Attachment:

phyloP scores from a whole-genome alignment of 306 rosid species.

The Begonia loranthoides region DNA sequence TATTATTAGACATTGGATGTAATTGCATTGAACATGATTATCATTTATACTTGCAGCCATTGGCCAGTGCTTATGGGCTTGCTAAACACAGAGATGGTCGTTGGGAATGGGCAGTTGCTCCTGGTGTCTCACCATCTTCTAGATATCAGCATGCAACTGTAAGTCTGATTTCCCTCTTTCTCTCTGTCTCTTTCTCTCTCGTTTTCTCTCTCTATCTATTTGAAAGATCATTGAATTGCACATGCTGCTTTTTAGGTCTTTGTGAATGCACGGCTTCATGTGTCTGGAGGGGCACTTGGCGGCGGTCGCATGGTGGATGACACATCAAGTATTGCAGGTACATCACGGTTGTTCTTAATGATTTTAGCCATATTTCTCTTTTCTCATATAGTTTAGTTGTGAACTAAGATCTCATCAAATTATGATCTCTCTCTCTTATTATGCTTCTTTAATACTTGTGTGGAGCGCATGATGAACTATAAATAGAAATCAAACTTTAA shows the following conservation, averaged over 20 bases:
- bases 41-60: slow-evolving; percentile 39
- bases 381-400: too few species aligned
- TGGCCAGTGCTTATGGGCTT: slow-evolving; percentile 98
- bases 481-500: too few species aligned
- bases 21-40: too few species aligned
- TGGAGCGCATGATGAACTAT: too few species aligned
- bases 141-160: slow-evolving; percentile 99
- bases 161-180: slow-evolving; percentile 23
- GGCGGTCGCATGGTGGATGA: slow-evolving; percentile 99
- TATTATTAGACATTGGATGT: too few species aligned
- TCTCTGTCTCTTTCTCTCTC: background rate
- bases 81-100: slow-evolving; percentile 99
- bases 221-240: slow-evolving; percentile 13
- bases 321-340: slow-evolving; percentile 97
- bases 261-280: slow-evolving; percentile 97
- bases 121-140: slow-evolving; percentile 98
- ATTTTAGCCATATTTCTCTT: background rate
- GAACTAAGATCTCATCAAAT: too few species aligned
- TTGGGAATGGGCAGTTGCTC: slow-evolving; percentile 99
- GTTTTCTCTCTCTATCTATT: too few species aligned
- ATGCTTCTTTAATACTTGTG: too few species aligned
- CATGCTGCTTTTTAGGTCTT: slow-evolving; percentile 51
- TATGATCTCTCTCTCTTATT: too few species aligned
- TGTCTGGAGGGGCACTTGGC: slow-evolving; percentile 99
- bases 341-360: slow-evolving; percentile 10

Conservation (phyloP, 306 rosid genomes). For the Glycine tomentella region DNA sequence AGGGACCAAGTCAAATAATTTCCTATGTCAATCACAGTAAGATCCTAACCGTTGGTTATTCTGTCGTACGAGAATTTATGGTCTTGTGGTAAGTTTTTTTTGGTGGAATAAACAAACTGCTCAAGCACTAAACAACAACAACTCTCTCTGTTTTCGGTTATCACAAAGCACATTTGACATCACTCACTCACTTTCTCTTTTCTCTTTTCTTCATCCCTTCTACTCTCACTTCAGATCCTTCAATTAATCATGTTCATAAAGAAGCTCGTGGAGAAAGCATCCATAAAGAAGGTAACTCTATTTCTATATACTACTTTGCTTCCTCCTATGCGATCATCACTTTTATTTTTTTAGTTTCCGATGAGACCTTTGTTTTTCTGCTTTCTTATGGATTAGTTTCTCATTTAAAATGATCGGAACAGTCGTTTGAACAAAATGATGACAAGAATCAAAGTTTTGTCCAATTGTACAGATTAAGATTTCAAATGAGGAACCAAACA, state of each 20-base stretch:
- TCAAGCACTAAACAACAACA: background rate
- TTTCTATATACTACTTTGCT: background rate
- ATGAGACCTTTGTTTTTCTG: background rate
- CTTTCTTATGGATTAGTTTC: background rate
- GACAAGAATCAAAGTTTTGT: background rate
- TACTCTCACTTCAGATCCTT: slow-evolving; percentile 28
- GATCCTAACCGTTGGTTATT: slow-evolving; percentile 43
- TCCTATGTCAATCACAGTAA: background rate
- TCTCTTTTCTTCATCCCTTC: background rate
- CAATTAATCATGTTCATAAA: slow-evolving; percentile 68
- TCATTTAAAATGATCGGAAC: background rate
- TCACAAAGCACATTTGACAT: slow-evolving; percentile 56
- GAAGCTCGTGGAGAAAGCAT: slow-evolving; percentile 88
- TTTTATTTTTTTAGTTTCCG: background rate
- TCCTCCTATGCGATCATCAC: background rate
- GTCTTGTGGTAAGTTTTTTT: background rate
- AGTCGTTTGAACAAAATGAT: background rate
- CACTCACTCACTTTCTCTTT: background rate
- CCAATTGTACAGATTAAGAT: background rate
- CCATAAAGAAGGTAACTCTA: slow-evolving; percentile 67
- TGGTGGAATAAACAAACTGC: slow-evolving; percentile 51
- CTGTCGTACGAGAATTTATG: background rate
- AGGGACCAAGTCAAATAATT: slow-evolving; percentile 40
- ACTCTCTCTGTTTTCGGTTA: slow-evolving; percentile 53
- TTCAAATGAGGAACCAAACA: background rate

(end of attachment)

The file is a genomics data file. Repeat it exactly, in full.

phyloP scores from a whole-genome alignment of 306 rosid species.

The Begonia loranthoides region DNA sequence TATTATTAGACATTGGATGTAATTGCATTGAACATGATTATCATTTATACTTGCAGCCATTGGCCAGTGCTTATGGGCTTGCTAAACACAGAGATGGTCGTTGGGAATGGGCAGTTGCTCCTGGTGTCTCACCATCTTCTAGATATCAGCATGCAACTGTAAGTCTGATTTCCCTCTTTCTCTCTGTCTCTTTCTCTCTCGTTTTCTCTCTCTATCTATTTGAAAGATCATTGAATTGCACATGCTGCTTTTTAGGTCTTTGTGAATGCACGGCTTCATGTGTCTGGAGGGGCACTTGGCGGCGGTCGCATGGTGGATGACACATCAAGTATTGCAGGTACATCACGGTTGTTCTTAATGATTTTAGCCATATTTCTCTTTTCTCATATAGTTTAGTTGTGAACTAAGATCTCATCAAATTATGATCTCTCTCTCTTATTATGCTTCTTTAATACTTGTGTGGAGCGCATGATGAACTATAAATAGAAATCAAACTTTAA shows the following conservation, averaged over 20 bases:
- bases 41-60: slow-evolving; percentile 39
- bases 381-400: too few species aligned
- TGGCCAGTGCTTATGGGCTT: slow-evolving; percentile 98
- bases 481-500: too few species aligned
- bases 21-40: too few species aligned
- TGGAGCGCATGATGAACTAT: too few species aligned
- bases 141-160: slow-evolving; percentile 99
- bases 161-180: slow-evolving; percentile 23
- GGCGGTCGCATGGTGGATGA: slow-evolving; percentile 99
- TATTATTAGACATTGGATGT: too few species aligned
- TCTCTGTCTCTTTCTCTCTC: background rate
- bases 81-100: slow-evolving; percentile 99
- bases 221-240: slow-evolving; percentile 13
- bases 321-340: slow-evolving; percentile 97
- bases 261-280: slow-evolving; percentile 97
- bases 121-140: slow-evolving; percentile 98
- ATTTTAGCCATATTTCTCTT: background rate
- GAACTAAGATCTCATCAAAT: too few species aligned
- TTGGGAATGGGCAGTTGCTC: slow-evolving; percentile 99
- GTTTTCTCTCTCTATCTATT: too few species aligned
- ATGCTTCTTTAATACTTGTG: too few species aligned
- CATGCTGCTTTTTAGGTCTT: slow-evolving; percentile 51
- TATGATCTCTCTCTCTTATT: too few species aligned
- TGTCTGGAGGGGCACTTGGC: slow-evolving; percentile 99
- bases 341-360: slow-evolving; percentile 10

Conservation (phyloP, 306 rosid genomes). For the Glycine tomentella region DNA sequence AGGGACCAAGTCAAATAATTTCCTATGTCAATCACAGTAAGATCCTAACCGTTGGTTATTCTGTCGTACGAGAATTTATGGTCTTGTGGTAAGTTTTTTTTGGTGGAATAAACAAACTGCTCAAGCACTAAACAACAACAACTCTCTCTGTTTTCGGTTATCACAAAGCACATTTGACATCACTCACTCACTTTCTCTTTTCTCTTTTCTTCATCCCTTCTACTCTCACTTCAGATCCTTCAATTAATCATGTTCATAAAGAAGCTCGTGGAGAAAGCATCCATAAAGAAGGTAACTCTATTTCTATATACTACTTTGCTTCCTCCTATGCGATCATCACTTTTATTTTTTTAGTTTCCGATGAGACCTTTGTTTTTCTGCTTTCTTATGGATTAGTTTCTCATTTAAAATGATCGGAACAGTCGTTTGAACAAAATGATGACAAGAATCAAAGTTTTGTCCAATTGTACAGATTAAGATTTCAAATGAGGAACCAAACA, state of each 20-base stretch:
- TCAAGCACTAAACAACAACA: background rate
- TTTCTATATACTACTTTGCT: background rate
- ATGAGACCTTTGTTTTTCTG: background rate
- CTTTCTTATGGATTAGTTTC: background rate
- GACAAGAATCAAAGTTTTGT: background rate
- TACTCTCACTTCAGATCCTT: slow-evolving; percentile 28
- GATCCTAACCGTTGGTTATT: slow-evolving; percentile 43
- TCCTATGTCAATCACAGTAA: background rate
- TCTCTTTTCTTCATCCCTTC: background rate
- CAATTAATCATGTTCATAAA: slow-evolving; percentile 68
- TCATTTAAAATGATCGGAAC: background rate
- TCACAAAGCACATTTGACAT: slow-evolving; percentile 56
- GAAGCTCGTGGAGAAAGCAT: slow-evolving; percentile 88
- TTTTATTTTTTTAGTTTCCG: background rate
- TCCTCCTATGCGATCATCAC: background rate
- GTCTTGTGGTAAGTTTTTTT: background rate
- AGTCGTTTGAACAAAATGAT: background rate
- CACTCACTCACTTTCTCTTT: background rate
- CCAATTGTACAGATTAAGAT: background rate
- CCATAAAGAAGGTAACTCTA: slow-evolving; percentile 67
- TGGTGGAATAAACAAACTGC: slow-evolving; percentile 51
- CTGTCGTACGAGAATTTATG: background rate
- AGGGACCAAGTCAAATAATT: slow-evolving; percentile 40
- ACTCTCTCTGTTTTCGGTTA: slow-evolving; percentile 53
- TTCAAATGAGGAACCAAACA: background rate